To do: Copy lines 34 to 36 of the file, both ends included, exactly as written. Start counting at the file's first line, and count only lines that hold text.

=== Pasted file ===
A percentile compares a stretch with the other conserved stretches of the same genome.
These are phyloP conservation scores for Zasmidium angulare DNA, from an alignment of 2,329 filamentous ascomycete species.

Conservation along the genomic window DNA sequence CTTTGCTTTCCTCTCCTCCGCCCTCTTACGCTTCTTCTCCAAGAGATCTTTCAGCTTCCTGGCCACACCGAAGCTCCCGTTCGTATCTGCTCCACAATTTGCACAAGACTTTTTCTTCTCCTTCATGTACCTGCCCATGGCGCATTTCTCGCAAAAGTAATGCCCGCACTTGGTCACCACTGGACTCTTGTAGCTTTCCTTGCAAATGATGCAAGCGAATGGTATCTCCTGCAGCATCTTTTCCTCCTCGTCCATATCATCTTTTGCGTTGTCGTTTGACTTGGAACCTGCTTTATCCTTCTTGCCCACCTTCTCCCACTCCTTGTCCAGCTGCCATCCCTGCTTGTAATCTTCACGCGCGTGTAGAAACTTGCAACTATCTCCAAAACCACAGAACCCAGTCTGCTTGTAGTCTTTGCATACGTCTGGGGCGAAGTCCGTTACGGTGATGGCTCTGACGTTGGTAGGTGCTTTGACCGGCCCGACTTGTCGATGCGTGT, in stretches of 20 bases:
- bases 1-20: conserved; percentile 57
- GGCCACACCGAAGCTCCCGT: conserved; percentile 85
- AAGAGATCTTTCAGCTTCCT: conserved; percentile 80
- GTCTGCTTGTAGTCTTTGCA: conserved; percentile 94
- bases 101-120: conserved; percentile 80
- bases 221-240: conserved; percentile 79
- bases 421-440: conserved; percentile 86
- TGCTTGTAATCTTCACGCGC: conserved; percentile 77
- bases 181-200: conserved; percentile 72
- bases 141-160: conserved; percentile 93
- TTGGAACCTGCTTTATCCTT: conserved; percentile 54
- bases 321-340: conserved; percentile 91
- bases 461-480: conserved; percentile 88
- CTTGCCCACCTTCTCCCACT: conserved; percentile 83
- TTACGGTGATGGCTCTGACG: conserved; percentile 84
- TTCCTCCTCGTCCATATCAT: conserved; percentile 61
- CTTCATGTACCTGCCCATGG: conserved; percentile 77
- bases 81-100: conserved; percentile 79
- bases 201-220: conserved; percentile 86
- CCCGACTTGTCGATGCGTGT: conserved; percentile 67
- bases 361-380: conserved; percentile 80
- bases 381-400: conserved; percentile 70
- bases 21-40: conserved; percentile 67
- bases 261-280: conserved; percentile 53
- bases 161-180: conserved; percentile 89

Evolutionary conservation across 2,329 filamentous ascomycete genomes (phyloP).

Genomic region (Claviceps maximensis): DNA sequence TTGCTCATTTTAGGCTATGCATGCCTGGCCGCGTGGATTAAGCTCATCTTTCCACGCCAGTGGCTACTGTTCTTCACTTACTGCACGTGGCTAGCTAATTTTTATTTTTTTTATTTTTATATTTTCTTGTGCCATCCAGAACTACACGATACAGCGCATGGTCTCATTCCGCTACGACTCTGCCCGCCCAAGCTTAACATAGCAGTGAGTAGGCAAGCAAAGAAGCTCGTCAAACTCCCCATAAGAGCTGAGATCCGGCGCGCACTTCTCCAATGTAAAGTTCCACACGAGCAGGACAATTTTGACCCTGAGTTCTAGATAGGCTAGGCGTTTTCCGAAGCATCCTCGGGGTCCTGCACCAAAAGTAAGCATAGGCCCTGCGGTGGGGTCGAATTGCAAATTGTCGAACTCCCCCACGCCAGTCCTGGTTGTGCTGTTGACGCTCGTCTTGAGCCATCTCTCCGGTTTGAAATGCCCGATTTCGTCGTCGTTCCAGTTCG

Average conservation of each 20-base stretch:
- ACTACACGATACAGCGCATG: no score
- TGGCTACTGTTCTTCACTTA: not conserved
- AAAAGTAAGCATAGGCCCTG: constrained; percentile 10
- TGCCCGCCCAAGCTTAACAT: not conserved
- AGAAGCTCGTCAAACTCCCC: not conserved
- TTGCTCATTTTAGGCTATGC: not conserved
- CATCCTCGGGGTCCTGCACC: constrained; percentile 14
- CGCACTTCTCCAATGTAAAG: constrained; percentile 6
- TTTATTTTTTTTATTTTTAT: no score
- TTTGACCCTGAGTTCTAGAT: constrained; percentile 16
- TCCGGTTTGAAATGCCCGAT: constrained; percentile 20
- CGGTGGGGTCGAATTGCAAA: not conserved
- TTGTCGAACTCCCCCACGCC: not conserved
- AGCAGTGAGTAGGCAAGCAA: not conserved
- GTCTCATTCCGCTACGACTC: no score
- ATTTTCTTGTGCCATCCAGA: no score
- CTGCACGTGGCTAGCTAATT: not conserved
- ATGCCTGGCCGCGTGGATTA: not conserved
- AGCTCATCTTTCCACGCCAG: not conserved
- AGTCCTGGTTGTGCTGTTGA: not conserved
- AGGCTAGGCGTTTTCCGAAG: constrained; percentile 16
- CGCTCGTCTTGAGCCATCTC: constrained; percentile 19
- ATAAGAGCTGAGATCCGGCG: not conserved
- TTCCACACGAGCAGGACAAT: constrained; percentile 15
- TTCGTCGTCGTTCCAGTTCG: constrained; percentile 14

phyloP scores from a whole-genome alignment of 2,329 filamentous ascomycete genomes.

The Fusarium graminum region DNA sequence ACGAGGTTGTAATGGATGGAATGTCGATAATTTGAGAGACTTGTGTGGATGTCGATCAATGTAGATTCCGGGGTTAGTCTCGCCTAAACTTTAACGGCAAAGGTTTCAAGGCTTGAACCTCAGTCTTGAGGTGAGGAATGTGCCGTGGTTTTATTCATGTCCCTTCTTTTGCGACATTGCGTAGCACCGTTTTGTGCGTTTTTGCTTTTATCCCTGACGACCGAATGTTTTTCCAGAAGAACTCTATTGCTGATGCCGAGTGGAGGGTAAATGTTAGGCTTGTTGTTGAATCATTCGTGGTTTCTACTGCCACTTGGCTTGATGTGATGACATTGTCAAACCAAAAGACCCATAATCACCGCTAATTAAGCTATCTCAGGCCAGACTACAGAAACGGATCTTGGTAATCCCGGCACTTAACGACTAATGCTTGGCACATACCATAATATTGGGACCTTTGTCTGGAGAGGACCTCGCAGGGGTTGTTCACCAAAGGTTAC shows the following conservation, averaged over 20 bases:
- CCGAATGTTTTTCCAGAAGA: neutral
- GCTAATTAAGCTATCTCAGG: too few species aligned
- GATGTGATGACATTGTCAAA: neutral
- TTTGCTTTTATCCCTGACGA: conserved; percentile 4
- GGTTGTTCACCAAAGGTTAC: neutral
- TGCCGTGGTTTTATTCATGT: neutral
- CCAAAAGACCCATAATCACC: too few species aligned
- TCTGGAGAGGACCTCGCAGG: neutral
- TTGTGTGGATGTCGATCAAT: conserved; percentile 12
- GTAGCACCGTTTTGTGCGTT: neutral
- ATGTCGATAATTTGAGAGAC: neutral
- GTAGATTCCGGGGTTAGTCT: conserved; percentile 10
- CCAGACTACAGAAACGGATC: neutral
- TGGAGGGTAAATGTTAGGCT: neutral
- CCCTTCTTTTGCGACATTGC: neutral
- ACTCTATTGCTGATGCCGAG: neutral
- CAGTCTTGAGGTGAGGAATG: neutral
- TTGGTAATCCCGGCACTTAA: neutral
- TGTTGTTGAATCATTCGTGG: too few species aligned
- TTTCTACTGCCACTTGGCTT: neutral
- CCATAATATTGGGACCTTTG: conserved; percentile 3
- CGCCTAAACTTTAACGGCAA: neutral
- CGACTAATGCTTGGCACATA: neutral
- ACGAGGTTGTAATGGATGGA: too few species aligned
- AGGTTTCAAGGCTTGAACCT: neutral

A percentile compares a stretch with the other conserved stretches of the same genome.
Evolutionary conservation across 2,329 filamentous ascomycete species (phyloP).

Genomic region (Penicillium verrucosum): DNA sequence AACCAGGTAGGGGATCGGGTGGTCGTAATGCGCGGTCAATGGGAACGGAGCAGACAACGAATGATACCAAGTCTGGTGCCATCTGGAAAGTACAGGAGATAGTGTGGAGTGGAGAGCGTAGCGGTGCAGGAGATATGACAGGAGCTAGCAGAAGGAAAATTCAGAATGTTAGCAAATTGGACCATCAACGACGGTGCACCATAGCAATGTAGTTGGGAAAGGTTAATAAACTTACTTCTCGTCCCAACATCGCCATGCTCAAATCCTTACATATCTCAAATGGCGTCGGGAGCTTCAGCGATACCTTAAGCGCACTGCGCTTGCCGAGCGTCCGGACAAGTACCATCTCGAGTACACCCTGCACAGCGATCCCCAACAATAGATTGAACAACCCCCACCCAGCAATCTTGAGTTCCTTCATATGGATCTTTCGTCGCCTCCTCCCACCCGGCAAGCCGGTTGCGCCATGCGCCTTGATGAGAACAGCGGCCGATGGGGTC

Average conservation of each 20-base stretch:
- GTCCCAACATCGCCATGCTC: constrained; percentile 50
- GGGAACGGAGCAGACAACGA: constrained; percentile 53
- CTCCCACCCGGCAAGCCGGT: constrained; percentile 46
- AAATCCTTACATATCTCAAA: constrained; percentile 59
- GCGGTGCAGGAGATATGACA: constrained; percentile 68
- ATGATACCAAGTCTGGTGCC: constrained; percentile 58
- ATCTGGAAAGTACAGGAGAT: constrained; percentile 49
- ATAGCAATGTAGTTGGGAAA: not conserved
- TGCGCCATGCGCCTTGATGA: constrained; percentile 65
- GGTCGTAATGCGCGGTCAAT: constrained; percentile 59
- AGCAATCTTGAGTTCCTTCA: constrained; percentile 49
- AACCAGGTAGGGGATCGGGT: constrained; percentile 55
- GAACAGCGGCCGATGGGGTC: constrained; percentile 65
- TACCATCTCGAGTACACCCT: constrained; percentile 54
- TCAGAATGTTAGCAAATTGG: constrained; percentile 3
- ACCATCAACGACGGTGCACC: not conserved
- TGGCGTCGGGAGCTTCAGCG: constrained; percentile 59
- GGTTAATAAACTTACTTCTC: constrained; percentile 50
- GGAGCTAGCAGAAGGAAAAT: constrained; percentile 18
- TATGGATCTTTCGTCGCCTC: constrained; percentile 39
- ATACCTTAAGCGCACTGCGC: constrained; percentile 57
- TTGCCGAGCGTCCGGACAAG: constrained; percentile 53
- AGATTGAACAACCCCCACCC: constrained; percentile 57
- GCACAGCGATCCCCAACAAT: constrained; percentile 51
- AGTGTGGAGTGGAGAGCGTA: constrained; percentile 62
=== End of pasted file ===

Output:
- AAAAGTAAGCATAGGCCCTG: constrained; percentile 10
- TGCCCGCCCAAGCTTAACAT: not conserved
- AGAAGCTCGTCAAACTCCCC: not conserved